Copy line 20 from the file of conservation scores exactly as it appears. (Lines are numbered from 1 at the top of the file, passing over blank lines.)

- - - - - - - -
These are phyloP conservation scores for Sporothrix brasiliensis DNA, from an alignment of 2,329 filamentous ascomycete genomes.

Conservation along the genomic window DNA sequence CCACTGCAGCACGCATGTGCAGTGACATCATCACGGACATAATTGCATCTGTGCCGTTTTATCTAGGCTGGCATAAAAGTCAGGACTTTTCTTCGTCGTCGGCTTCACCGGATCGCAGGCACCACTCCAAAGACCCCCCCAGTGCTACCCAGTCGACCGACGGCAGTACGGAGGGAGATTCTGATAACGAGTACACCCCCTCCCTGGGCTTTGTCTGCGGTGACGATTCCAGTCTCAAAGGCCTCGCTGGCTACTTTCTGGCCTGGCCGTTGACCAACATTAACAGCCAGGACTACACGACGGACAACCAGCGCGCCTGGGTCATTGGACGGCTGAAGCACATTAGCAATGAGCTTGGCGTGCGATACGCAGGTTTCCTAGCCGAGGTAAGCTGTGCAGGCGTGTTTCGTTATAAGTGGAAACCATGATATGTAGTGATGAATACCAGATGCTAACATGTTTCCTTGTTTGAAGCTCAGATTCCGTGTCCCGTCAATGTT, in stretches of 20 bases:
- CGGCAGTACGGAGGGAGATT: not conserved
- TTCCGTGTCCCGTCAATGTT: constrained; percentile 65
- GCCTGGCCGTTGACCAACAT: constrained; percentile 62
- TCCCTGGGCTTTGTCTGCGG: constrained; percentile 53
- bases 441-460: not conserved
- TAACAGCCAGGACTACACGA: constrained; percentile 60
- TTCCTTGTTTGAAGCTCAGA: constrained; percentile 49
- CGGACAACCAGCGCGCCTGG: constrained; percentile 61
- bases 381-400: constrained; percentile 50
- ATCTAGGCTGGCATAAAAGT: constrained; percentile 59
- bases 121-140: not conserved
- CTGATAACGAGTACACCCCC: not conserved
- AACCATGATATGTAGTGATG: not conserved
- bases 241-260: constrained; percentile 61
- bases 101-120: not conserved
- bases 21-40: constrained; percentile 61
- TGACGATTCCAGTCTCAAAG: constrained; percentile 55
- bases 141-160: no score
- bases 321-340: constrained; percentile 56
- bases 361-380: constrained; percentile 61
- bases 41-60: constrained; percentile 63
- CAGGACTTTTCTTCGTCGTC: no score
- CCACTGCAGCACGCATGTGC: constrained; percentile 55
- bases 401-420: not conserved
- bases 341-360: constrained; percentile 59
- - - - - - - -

- bases 141-160: no score